The Themes In Pineda's The Gold In Makiling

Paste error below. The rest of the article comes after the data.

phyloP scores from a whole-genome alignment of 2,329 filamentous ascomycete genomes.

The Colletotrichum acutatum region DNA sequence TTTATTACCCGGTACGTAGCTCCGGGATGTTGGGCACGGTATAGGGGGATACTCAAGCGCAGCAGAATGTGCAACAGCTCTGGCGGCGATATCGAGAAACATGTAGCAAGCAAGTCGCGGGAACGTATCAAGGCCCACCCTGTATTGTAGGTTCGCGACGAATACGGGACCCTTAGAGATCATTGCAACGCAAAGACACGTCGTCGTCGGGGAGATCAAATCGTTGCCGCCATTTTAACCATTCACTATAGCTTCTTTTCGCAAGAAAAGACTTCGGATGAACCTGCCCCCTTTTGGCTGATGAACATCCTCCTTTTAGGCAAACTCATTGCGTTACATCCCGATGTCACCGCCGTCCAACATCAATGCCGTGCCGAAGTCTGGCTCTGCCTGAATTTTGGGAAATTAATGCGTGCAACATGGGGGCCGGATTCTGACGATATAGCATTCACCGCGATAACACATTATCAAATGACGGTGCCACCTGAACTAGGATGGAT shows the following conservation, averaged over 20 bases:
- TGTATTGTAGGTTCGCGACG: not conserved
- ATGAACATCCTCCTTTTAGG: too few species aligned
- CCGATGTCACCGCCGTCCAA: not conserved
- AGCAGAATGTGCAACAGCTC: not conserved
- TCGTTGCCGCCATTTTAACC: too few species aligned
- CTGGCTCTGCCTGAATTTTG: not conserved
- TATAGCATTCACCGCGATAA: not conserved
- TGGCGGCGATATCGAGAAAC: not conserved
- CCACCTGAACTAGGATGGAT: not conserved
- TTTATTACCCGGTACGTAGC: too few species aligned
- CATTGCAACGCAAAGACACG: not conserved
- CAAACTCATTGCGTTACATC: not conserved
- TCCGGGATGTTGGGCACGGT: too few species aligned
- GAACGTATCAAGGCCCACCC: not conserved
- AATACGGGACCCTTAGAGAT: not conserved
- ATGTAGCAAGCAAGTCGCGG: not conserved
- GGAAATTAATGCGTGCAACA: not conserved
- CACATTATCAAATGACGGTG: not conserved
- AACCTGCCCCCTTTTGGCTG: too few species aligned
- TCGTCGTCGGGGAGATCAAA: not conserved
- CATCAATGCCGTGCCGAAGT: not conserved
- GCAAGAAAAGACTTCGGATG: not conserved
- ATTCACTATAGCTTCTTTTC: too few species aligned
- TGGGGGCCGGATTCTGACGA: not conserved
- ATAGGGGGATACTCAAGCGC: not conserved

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The themes of Macario Pineda’s stories and novels mostly project the basic forces of human experience: life, love, death, and idealism (Reyes 456). The Gold in Makiling is one of those novels that display these themes. The setting used here is in a barrio where the type of living is simple; goodness and love are evident. According to Reyes, Macario Pineda associated the city with the images of sterility, evil and corruption (458). As the story develops, some characters were eaten by wickedness and lust in this place of goodness and kindness, particularly Ka Sebyo and Ingkong Indo. I analyzed the traits of the character and how did these personalities affect Sanang, the hero in the story. It all started when Ka Sebyo discovered that the gingers and stones which Doro got from Makiling were actually gold (Pineda 75). He imagined that they could get a thousand times higher than what they have today if they would go there (93). He started to plan a journey to Makiling to get some more and told Ingkong Indo about it (95). The devil side of them urges them to desire for something they do not own. They were blinded by fortune which made Sanang realized that gold could turn her father and brother-in-law into horrible persons. The journey of Ka Sebyo and Ingkong Indo was interrupted because they did not bring their own drinking water to replenish their strength and they cannot find any in their quest. Water is often used as a creation, birth, or rebirth symbol. In the contrary, the
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